The Vatican could send a delegation to China by the end of the month, Beijing’s state-run media said Tuesday, with the visit potentially paving the way for a historic agreement on the appointment of bishops.

Beijing and the Vatican severed ties in 1951, two years after the Communist party seized power in China.

The decades-long standoff has split China’s roughly 12 million Catholics between those who follow government-approved prelates and those in “underground” pro-Rome churches.

St. Peter's Square St. Peter's Basilica Vatican Obelisk
The St. Peter’s Square before the St. Peter’s Basilica and the Vatican Obelisk. Photo: Wikimedia Commons/Jean-Pol GRANDMONT/cc-by-sa 3.0.

Negotiations have been underway for several years between the two sides on the thorny question of the appointment of bishops, some of whom have been appointed by the Chinese authorities without being recognised by Rome.

But the Global Times tabloid reported there are no longer “disputes over issues of principle” between Beijing and the Holy See. The Vatican delegation will visit in late September, it added, citing an unidentified source.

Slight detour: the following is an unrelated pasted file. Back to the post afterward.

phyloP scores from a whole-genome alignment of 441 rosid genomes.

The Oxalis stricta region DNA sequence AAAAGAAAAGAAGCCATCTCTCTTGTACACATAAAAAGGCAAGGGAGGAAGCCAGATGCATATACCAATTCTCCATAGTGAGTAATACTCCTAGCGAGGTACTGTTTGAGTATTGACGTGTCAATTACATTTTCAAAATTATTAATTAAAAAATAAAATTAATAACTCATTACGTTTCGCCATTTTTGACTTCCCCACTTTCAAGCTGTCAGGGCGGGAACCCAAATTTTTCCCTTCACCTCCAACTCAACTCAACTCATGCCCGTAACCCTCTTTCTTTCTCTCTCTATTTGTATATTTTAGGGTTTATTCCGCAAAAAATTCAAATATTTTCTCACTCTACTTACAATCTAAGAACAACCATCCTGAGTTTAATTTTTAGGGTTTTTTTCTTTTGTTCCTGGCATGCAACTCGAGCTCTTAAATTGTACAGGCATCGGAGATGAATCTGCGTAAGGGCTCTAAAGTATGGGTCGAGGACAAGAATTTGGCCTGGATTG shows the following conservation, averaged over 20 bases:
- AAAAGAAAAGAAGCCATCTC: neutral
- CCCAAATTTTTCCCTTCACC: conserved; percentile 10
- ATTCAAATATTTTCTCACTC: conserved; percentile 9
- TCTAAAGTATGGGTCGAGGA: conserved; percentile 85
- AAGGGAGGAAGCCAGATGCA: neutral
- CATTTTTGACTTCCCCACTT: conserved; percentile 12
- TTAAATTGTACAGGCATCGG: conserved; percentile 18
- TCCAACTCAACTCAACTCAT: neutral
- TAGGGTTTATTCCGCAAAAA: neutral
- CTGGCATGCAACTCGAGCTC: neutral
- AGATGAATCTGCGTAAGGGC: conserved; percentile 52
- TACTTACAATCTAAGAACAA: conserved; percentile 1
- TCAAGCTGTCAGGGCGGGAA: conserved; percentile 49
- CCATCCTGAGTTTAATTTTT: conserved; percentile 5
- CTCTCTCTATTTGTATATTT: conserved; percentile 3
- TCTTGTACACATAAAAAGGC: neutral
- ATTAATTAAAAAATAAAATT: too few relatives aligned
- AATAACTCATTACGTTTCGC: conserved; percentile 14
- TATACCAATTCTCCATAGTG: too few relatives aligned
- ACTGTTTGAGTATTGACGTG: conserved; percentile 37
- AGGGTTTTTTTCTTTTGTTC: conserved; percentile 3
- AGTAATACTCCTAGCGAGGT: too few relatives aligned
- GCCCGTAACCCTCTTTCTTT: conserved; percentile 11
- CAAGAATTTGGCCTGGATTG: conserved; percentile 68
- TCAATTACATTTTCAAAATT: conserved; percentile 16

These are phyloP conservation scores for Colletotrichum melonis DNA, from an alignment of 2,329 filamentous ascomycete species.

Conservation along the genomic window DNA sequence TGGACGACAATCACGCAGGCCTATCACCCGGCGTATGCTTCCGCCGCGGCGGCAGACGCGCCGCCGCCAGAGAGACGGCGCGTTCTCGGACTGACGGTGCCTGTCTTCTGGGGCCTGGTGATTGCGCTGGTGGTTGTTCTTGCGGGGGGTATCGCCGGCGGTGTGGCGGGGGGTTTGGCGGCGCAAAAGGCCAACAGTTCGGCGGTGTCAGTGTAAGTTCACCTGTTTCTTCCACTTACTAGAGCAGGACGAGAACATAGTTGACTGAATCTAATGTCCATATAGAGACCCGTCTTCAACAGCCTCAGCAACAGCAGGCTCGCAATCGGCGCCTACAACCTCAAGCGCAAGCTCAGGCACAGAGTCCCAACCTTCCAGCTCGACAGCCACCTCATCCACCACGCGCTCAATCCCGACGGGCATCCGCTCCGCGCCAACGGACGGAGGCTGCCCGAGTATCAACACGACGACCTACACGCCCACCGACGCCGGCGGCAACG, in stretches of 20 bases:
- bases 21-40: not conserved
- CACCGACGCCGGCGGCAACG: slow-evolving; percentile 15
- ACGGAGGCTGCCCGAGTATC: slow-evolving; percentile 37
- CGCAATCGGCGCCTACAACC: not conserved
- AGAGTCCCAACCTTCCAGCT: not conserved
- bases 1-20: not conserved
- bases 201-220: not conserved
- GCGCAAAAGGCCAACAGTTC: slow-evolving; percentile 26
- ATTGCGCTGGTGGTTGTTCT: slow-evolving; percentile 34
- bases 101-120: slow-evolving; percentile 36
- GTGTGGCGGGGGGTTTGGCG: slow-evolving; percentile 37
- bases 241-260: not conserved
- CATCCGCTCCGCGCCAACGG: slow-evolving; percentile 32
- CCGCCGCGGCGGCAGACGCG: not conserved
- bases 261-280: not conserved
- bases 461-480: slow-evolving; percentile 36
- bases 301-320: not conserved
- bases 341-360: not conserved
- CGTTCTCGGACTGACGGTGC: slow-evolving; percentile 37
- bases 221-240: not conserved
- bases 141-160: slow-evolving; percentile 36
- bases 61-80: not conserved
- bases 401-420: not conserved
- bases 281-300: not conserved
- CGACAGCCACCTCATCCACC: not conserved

“If the meeting goes well, an agreement could be signed”, the newspaper said. The deal under discussion could see Pope Francis recognising the bishops appointed by Beijing without his approval.

Chen Chien-Jen Pope Francis
Taiwanese Vice-President Chen Chien-Jen meeting Pope Francis. Photo: Facebook/Chen Chien-Jen.

However, the current talks will not address establishing diplomatic relations between the two sides, the Global Times said.

Previous attempts to restore ties have floundered over Beijing’s insistence that the Vatican must give up recognition of Taiwan and promise not to interfere in religious issues in China.

The Vatican is one of only 17 countries around the world that recognises Taipei instead of Beijing, but Pope Francis has sought to improve ties with China since he took office in 2013.

AFP is a global news agency delivering fast, in-depth coverage of the events shaping our world from wars and conflicts to politics, sports, entertainment and the latest breakthroughs in health, science and technology.